Wednesday, August 12, 2015

2000 Backpacking Wisconsin's Kettle Moraine State Forest South - Ice Age Trail

Wisconsin's Kettle Moraine State Forest South Unit offers over 20,000 acres of glacial hills and lakes, and the Northern Unit, which is about 40 miles north, contains another 29,000 acres. Over 145 miles of trails are available, including 51 miles for equestrians, 23 miles for mountain bikes, 46 miles for snowmobiles, and 30 miles for cross country skiing. The area became buried under a glacier about 100,000 years ago, and when it receded 12,000 years ago, it left behind Wisconsin Glacier moraines (after which the state forest is named), eskers, drumlins, lakes, marshes, bogs, and gorges. Its southernmost edge is called terminal moraine and the 1000 mile Wisconsin Ice Age Trail, a National Scenic Trail ( of which 610 miles in 45 segments were completed as of 2000) runs atop this terminal moraine. About 32 miles of this trail traverse the Southern Unit and another 30 miles or so run through the Northern Unit.

Summer temperatures range from 75 to 95 degrees. Wildlife includes whitetail deer, hawks, turkey vultures, raccoons, squirrels, possoms, and turtles. There are no bears in the area. Wildflowers abound, as do straw grasses, sumac, poison ivy, maple, oak, and birch.

Three-sided shelters are interspersed along the Ice Age Trail, and in the Kettle Moraine, these are the only areas where backpackers are allowed to camp. Shelters are roofed, have a sand floor, and provide latrine, fire ring and space for two or three tents, both inside the shelter and outside. Water is not readily available at shelters number 2 and 3, which we stayed at. Shelter number 2 is a half mile from the forest headquarters where water is available from a spigot in back. Shelter number 3 is two miles away from the advertised water source, a washroom facility in the parking lot of the Muir Hiking/Biking Tail area trailhead (and more than two miles if you can't find the correct "loop" to take to the parking lot!) There is a pond a few hundred yards south of shelter 3, near Dutton Road, but the water did not look too appetizing.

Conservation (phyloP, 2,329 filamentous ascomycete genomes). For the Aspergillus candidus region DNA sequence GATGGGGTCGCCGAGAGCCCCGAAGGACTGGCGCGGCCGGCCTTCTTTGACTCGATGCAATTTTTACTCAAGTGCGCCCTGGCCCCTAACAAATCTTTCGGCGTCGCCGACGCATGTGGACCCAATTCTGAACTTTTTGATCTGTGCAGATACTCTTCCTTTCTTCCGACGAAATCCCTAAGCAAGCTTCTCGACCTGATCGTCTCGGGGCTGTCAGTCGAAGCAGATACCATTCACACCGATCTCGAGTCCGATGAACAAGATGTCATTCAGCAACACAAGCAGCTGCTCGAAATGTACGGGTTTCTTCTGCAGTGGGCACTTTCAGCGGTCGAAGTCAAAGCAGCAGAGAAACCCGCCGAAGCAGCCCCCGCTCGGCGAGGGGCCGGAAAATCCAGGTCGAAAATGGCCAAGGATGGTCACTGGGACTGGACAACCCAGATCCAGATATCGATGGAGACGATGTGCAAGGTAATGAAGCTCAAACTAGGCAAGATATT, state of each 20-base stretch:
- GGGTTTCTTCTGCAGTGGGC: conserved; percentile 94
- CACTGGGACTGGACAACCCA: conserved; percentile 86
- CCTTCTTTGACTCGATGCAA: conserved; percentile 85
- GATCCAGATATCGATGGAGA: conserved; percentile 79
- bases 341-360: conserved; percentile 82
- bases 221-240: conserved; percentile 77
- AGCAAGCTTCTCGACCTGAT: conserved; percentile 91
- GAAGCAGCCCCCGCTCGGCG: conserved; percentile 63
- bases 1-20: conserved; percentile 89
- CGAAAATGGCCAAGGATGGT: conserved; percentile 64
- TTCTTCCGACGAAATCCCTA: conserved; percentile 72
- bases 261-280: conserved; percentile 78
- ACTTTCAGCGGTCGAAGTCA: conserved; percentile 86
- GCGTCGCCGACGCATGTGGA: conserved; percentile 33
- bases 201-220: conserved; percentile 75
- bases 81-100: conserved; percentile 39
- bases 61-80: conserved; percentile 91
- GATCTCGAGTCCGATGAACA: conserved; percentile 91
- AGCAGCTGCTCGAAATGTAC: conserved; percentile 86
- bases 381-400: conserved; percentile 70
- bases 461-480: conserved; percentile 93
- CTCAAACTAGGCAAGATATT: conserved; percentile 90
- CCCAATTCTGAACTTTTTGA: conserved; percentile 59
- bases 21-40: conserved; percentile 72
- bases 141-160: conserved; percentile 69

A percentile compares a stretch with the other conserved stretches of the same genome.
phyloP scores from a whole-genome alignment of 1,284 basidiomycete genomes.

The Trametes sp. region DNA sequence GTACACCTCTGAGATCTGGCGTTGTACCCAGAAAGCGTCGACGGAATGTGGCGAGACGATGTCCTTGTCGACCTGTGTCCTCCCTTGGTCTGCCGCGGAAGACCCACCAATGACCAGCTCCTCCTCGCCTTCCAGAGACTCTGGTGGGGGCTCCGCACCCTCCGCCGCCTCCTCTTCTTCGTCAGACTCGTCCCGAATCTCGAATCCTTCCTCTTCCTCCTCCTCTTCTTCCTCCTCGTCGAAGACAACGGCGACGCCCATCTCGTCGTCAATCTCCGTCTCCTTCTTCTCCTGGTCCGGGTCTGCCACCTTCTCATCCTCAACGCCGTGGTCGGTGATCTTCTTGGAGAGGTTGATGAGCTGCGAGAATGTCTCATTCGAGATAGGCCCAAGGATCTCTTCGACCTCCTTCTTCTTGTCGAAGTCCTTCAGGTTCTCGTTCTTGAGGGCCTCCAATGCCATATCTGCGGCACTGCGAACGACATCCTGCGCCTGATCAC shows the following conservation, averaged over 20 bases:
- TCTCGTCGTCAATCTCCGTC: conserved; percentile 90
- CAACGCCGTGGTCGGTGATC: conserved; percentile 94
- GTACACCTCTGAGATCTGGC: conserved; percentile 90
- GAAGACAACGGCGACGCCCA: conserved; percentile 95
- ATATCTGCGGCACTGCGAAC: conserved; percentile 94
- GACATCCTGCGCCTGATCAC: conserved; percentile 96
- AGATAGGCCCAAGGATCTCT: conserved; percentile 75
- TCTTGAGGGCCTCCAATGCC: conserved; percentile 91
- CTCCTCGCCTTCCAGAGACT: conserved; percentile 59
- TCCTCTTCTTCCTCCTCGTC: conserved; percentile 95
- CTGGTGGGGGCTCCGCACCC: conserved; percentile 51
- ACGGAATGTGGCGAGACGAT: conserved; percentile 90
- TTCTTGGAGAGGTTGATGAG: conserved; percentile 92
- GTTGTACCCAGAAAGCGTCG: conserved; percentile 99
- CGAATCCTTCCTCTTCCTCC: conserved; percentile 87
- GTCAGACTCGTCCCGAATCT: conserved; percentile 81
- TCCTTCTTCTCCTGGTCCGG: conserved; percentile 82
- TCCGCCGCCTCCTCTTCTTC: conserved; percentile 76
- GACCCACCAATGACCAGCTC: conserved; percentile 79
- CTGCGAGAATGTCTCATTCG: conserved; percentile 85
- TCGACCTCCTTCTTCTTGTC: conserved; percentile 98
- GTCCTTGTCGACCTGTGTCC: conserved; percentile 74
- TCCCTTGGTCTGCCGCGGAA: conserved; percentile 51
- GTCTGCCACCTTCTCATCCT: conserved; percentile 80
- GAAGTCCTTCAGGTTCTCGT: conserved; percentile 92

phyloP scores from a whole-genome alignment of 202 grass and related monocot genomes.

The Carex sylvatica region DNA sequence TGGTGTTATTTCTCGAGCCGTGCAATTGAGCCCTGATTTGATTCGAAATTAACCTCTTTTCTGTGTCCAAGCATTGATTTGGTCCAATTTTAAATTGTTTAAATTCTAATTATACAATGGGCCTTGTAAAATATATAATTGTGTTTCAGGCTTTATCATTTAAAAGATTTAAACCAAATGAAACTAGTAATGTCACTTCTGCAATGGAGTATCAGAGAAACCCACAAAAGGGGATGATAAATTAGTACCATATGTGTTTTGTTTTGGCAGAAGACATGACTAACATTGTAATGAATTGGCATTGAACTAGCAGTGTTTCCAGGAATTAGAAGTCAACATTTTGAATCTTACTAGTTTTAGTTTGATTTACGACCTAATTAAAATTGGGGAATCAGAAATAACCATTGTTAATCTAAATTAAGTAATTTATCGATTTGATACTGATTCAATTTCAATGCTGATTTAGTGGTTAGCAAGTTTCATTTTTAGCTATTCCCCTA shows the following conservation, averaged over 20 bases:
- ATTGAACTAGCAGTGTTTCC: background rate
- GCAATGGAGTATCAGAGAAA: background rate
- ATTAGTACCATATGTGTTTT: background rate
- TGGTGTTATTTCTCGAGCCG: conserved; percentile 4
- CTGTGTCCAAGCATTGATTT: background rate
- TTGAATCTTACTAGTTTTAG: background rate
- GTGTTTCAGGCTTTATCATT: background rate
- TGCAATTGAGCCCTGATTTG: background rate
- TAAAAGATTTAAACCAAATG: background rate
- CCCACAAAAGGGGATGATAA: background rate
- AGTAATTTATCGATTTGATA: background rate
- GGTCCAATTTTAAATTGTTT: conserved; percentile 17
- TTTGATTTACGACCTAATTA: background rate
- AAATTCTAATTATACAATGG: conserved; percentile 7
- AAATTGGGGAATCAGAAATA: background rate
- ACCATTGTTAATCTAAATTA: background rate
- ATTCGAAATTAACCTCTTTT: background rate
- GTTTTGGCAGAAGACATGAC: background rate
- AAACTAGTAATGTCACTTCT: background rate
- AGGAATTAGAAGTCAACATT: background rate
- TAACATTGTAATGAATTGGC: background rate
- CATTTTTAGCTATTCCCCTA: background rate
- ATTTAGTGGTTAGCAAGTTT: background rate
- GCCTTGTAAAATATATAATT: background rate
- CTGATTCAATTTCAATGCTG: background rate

A backpacking permit is required and a fee is charged for the use of the shelters ($18 for two nights, three people). Also, a parking fee is charged. In 2000 the parking fee was $7 per day for non-residents, or an annual pass for $25, and if you have two cars and put one at each end as we did, you of course incur two parking fees. Of my 60+ backpack trips, this one cost the most because of the fees imposed on "out-of'state" hikers, over $50!

The forest is magnificent, and though most is comprised of hardwoods, many sections were obviously replanted in pines many years ago and now provide quiet, majestic, sweet-smelling, pine-needled tread for enjoyable and scenic hiking as seen below. I will warn you, however, that our June backpack found the woods rife with mosquitoes, and though our 95% DEET bug dope kept us free of bites, they still swarmed and hovered around us constantly as we hiked. We each carried a kerchief which we kept waving over our shoulders to keep the bugs at bay. Shelter #2 was bug free for us thanks to the breeze which predominated there, and we welcomed our forays into the meadows (old glacial lake beds) which regularly break up the forest hiking and provide a much-appreciated respite from the bugs.

Low areas are protected by boardwalks like below.

Unfortunately, the one missing element of the Ice Age Trail was the lack of lakes along the trail. Lake
LaGrange seen below was the sole lake along the trail, and a short side trail makes it accessible to a public road so the lake is not a backcountry lake. It should be noted that the Ice Age Trail is maintained by volunteers who obviously take their job seriously. The trail is in excellent condition, there were very few trees across the trail, and the trail had few mud areas despite a very wet spring. The fact that bike riders and equestrians have separate trails also helps trail conditions.

Three happy hikers.

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